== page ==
Dry forests are considered the most threatened tropical forest type globally, based on rates of deforestation and other threats. The Neotropics hold 66.7% of world’s Seasonally Dry Tropical Forests making them most important region in terms of extension (Miles at al. 2006). Because the geographic area of dry forest stands and their overall species diversity is smaller than neighbouring biomes such as rain forests, their conservation has often been neglected. As an example, few areas of dry forest in inter-Andean valleys in Colombia and Peru have any protection, which reflects lack of appreciation of their international uniqueness, illustrated by their high numbers of endemic species.Another aim of the DRYFLOR network, complementary to the science, is to provide information that may be useful to to the implementation of conservation strategies. Conservation relevant scientific outputs of the DRYFLOR network will include:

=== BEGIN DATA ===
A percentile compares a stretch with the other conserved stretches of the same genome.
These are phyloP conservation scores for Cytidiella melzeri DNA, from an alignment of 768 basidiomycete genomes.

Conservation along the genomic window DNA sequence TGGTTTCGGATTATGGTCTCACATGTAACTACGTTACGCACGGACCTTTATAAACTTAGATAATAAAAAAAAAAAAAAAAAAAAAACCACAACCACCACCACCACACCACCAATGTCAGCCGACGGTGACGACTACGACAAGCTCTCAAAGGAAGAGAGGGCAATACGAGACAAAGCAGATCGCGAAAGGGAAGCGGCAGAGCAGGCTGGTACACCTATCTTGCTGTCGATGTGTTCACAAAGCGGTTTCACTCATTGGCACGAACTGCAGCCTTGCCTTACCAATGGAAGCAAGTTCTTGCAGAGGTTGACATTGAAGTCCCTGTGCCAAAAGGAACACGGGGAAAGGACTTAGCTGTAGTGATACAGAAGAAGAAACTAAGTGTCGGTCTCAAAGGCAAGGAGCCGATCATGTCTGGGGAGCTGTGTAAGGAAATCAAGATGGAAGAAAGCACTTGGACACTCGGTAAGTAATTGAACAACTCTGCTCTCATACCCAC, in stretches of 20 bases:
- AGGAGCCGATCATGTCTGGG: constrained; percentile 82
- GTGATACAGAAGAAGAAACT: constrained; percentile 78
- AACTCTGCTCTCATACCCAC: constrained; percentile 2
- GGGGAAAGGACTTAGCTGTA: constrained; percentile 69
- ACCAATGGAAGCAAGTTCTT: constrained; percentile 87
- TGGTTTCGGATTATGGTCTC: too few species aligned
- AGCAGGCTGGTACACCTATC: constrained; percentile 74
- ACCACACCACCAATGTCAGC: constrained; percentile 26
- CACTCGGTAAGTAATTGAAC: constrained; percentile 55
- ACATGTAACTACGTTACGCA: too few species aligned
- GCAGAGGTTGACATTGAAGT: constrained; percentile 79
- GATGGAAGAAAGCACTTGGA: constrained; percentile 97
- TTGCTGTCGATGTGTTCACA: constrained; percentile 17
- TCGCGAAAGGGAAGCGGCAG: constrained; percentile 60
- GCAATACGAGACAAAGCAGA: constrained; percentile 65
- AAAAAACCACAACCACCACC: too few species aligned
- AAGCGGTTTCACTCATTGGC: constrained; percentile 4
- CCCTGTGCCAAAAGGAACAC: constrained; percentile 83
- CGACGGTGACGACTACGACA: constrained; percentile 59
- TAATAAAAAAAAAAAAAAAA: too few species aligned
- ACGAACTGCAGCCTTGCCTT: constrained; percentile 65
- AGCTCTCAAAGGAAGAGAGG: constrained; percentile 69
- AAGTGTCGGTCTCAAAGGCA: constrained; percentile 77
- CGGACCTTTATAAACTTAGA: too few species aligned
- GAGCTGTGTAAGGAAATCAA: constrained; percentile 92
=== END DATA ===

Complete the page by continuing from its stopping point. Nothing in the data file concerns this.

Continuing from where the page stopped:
Identification of centres of species diversity and endemism at continental and national scales
Conservation assessments for species will be made using International Union for the Conservation of Nature (IUCN) criteria. We aim to cover the species found in our focal Network countries of Mexico, Colombia, Peru, Argentina and Brazil.